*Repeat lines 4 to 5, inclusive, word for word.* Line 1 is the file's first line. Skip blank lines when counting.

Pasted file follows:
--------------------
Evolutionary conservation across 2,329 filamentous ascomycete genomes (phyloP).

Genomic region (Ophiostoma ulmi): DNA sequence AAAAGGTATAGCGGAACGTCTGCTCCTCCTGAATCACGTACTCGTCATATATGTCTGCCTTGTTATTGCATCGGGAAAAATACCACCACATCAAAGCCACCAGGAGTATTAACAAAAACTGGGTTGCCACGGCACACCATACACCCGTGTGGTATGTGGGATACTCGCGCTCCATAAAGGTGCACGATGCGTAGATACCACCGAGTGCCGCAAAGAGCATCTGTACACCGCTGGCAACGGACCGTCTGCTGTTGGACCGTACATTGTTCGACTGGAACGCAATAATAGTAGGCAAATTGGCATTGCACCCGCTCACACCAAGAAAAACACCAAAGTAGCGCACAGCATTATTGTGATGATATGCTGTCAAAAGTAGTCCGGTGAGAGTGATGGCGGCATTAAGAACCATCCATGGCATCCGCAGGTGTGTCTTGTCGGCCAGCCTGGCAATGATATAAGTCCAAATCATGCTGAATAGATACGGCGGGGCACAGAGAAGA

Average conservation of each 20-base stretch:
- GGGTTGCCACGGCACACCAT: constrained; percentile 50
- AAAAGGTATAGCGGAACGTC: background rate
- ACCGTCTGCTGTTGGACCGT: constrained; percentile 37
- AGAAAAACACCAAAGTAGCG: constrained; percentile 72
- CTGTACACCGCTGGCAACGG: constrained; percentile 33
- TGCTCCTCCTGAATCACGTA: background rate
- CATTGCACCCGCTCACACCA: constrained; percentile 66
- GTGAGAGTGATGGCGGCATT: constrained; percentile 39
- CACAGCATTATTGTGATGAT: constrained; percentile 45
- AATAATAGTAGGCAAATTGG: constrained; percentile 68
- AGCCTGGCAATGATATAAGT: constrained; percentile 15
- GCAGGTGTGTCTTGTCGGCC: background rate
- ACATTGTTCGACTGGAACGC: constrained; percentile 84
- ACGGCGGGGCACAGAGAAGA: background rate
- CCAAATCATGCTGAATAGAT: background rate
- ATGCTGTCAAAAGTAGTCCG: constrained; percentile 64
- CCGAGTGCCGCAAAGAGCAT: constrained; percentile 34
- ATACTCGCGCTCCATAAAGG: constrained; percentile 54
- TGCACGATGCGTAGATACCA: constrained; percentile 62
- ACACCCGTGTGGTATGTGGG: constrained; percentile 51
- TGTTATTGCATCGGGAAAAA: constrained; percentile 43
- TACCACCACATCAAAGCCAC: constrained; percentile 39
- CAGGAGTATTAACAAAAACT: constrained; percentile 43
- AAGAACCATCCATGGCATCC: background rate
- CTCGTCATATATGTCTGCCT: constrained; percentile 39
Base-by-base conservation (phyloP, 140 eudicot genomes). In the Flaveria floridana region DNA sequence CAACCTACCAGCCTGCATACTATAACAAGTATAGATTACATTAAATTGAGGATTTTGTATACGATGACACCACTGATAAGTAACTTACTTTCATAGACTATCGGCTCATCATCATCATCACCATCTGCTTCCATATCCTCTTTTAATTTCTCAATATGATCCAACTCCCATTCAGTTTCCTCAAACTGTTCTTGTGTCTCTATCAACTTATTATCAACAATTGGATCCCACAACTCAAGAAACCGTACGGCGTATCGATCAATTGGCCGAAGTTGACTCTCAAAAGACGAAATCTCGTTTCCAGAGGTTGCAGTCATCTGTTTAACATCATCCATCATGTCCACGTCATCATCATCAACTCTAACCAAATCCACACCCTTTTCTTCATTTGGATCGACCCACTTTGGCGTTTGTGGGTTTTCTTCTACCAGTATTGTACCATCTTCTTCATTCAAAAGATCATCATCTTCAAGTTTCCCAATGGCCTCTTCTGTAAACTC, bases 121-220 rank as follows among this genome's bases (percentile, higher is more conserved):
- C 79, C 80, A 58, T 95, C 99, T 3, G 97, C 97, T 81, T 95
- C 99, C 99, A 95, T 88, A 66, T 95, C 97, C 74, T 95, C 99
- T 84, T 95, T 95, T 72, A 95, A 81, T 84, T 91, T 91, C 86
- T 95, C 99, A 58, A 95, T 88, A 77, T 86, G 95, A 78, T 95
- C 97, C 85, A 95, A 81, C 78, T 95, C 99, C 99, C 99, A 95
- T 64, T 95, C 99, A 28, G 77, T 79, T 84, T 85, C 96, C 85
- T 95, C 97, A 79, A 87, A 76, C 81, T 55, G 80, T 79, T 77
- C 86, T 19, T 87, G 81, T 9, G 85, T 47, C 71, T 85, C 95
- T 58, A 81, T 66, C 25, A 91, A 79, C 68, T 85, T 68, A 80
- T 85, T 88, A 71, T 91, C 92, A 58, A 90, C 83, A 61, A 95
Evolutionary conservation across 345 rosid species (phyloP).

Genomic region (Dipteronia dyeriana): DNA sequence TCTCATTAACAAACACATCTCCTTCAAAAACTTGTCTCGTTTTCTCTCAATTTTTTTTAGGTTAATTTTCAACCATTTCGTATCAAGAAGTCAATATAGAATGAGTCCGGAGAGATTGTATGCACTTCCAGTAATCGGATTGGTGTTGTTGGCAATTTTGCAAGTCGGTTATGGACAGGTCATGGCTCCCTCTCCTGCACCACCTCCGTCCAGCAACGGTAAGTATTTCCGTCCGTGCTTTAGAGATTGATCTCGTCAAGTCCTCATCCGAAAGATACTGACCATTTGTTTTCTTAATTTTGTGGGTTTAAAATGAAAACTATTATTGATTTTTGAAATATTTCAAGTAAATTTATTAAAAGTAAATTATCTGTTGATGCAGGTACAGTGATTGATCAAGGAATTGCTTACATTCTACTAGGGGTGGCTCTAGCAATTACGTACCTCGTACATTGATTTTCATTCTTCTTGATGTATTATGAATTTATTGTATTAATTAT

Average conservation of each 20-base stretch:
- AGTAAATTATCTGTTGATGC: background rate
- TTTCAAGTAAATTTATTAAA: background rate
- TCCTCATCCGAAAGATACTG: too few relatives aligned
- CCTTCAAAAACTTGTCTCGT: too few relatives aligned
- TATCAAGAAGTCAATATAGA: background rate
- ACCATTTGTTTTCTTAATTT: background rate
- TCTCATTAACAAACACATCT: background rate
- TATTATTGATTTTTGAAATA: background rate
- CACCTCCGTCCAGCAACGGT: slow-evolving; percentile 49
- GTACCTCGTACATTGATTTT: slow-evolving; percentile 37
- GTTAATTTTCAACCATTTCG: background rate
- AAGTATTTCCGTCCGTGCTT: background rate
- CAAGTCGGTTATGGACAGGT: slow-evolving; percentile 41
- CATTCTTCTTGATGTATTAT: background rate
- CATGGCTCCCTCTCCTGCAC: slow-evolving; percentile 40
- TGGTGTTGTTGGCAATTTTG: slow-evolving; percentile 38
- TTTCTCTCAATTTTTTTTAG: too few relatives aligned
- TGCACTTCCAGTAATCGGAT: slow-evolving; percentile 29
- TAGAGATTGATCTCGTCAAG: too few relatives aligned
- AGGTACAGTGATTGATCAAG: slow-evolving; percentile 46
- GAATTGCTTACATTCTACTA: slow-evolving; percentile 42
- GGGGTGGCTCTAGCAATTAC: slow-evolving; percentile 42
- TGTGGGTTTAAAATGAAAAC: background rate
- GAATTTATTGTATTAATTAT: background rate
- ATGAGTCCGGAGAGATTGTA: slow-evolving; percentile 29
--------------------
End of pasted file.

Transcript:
- GGGTTGCCACGGCACACCAT: constrained; percentile 50
- AAAAGGTATAGCGGAACGTC: background rate